Texas is one of several that are pushing for significant changes up to and including the legalization of recreational marijuana. The nationwide trend continues with states all across the country are changing the way they deal with marijuana crimes, and Texas is no exception to recognizing the senselessness of criminalizing weed.
A recent poll from the Marijuana Policy Project indicates well over half of Texas voters support legalizing and regulating pot like we currently do alcohol.
According to the MPP, more than 60 percent of Texas voters think criminal penalties for marijuana possession should be removed and replaced with a civil infraction similar to a traffic ticket. But 58 percent would support full-on legalization.
The results of the most recent poll show that only 38 percent of voting Texans are opposed to marijuana law changes.
“Marijuana prohibition has been just as big a failure as alcohol prohibition,” said the executive director of MPP Rob Kampia. “Most Texans agree that marijuana sales should be conducted by legitimate businesses instead of drug cartels in the underground market.”
Currently, marijuana possession is a misdemeanor offense. Someone could go to jail for possessing only a small amount of pot, and they would carry that conviction with them forever.
Changing marijuana policies wouldn’t only create less of a burden on those people who choose to use marijuana (which is a surprising number of adults), but it would similarly lessen the burden on the state, currently tasked with enforcing and prosecuting these victimless marijuana crimes.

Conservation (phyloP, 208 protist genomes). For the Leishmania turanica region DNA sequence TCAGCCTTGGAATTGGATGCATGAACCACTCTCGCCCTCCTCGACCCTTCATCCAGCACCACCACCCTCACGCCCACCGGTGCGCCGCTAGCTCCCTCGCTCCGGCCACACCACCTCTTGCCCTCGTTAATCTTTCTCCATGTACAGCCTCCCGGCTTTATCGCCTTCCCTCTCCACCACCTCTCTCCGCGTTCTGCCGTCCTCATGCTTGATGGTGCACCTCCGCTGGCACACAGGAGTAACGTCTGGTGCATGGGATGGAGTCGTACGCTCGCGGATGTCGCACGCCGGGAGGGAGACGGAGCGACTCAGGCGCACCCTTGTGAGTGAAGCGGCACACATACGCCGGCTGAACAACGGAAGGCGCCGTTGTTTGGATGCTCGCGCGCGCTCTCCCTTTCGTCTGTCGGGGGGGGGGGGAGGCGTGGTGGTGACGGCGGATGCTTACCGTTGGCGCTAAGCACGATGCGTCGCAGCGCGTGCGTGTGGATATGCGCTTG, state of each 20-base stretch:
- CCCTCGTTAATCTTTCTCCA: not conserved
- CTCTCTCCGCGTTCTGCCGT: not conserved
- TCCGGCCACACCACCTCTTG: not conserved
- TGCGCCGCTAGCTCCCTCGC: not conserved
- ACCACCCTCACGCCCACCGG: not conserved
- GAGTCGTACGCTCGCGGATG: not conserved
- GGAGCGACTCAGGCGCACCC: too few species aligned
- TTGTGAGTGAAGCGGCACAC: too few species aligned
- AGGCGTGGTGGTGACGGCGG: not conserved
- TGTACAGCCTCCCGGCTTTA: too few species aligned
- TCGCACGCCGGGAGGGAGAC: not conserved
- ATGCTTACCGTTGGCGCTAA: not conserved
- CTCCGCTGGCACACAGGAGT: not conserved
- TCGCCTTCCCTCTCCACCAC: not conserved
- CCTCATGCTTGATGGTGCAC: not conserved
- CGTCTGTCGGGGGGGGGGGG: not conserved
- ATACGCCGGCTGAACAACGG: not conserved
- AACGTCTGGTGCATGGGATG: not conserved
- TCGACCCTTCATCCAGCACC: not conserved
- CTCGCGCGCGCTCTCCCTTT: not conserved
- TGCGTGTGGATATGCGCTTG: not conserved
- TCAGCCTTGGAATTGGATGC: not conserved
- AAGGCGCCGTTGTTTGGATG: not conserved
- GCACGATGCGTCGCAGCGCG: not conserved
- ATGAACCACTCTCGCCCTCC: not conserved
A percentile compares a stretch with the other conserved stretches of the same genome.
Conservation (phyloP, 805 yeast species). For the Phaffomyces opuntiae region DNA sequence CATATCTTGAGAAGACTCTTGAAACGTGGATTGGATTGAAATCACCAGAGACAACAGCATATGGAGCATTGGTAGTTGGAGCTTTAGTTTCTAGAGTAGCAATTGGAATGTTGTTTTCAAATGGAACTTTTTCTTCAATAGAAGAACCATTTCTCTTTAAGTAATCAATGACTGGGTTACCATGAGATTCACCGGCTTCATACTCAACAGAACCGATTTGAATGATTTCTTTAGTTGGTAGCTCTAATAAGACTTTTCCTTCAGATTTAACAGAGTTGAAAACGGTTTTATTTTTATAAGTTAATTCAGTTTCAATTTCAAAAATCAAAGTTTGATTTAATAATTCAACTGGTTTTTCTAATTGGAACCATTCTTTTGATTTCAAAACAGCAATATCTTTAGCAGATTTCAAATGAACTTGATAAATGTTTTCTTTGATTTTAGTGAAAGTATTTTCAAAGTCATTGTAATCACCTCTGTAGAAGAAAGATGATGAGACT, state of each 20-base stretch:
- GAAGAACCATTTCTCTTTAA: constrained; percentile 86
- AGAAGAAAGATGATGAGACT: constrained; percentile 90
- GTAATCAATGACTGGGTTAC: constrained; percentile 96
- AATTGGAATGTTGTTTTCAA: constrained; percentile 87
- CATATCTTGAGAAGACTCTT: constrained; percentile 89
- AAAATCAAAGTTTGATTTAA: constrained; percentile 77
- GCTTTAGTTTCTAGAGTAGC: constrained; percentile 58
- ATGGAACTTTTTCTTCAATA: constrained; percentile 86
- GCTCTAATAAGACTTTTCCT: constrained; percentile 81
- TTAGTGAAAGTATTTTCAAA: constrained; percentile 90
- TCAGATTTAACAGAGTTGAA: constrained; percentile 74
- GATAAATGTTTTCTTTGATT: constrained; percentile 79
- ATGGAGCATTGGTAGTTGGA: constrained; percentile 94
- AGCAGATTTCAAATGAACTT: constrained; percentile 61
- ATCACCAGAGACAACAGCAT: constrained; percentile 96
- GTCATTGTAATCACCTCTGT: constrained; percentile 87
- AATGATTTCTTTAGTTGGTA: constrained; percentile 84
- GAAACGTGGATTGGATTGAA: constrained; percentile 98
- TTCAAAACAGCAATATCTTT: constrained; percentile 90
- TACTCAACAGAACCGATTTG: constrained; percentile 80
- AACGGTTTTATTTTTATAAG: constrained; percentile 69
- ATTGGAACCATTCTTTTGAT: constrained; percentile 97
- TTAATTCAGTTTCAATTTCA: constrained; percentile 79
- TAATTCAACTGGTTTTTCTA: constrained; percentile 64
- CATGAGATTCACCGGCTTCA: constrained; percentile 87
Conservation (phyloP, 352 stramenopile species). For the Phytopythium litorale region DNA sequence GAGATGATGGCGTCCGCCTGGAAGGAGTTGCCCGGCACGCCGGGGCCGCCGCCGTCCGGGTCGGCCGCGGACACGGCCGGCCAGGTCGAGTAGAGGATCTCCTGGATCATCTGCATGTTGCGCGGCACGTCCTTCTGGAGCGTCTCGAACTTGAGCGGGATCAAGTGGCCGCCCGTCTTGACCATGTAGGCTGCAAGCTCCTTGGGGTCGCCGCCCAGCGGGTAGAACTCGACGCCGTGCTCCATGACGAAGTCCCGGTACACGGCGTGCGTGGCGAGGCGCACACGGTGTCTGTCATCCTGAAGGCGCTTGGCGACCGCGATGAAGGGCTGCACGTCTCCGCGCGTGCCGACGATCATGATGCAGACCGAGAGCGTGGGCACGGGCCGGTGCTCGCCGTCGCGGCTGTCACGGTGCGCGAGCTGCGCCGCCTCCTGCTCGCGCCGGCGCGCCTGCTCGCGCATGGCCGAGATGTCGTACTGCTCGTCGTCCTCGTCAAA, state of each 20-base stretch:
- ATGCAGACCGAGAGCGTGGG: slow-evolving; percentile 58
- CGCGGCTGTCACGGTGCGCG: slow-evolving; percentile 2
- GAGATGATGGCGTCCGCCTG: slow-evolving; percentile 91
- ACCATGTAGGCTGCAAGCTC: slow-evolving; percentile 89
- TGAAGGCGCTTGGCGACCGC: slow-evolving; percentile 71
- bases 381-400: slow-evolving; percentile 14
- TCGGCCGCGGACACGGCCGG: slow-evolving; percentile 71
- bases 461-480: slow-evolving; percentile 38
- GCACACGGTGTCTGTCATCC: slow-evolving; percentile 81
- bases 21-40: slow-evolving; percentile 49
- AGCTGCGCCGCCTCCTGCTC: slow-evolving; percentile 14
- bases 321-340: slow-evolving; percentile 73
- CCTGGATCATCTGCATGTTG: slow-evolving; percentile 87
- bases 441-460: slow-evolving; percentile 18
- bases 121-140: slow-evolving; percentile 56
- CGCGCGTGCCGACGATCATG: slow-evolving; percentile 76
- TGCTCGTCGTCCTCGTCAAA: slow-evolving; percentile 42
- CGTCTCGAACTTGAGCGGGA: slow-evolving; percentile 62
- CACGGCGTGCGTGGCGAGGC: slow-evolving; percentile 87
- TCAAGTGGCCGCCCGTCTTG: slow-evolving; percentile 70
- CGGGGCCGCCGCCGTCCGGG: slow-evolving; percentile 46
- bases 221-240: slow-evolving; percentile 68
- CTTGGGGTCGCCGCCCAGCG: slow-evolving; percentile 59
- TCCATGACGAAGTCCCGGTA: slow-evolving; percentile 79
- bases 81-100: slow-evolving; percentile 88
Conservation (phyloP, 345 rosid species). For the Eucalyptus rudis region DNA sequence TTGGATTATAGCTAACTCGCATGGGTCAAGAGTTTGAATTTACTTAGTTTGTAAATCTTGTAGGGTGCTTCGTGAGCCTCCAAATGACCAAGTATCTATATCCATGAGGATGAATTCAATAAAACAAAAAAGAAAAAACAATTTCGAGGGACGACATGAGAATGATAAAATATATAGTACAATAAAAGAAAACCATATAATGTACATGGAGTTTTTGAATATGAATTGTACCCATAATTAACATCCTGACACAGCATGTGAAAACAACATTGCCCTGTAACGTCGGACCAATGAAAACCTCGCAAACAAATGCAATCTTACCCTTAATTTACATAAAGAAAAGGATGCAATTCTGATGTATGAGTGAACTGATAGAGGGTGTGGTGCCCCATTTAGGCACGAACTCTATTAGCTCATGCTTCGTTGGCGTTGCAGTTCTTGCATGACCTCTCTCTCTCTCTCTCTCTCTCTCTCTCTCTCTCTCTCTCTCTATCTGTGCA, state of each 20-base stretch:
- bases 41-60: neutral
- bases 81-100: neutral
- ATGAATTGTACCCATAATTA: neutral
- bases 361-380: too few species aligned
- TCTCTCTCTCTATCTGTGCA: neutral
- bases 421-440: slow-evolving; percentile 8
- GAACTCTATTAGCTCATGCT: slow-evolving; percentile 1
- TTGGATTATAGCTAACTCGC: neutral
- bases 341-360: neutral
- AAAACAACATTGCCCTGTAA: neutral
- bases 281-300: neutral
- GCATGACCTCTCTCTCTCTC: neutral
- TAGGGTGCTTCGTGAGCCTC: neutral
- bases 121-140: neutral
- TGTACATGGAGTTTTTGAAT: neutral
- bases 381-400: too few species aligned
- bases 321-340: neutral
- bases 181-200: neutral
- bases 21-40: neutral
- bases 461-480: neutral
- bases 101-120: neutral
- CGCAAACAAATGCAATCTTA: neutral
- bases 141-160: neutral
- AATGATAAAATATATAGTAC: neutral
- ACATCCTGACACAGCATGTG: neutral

Another 58 percent of Texans approve of changing state laws to allow the seriously ill to medicate with marijuana with doctor’s approval. Twenty other states have varying medical marijuana laws in place now, so Texans’ willingness to join these ranks would not be as pioneering as if the state legalized pot altogether.
“There is ample research demonstrating the medical benefits of marijuana in the treatment of several debilitating conditions,” said Kampia. “People suffering from cancer and multiple sclerosis should not face the threat of arrest for using medical marijuana if their doctors believe it will help ease their suffering.”
Until such marijuana law changes are put before voters, we may not see them change. If the measure is up to legislators to decide, they will need some encouragement from their constituents.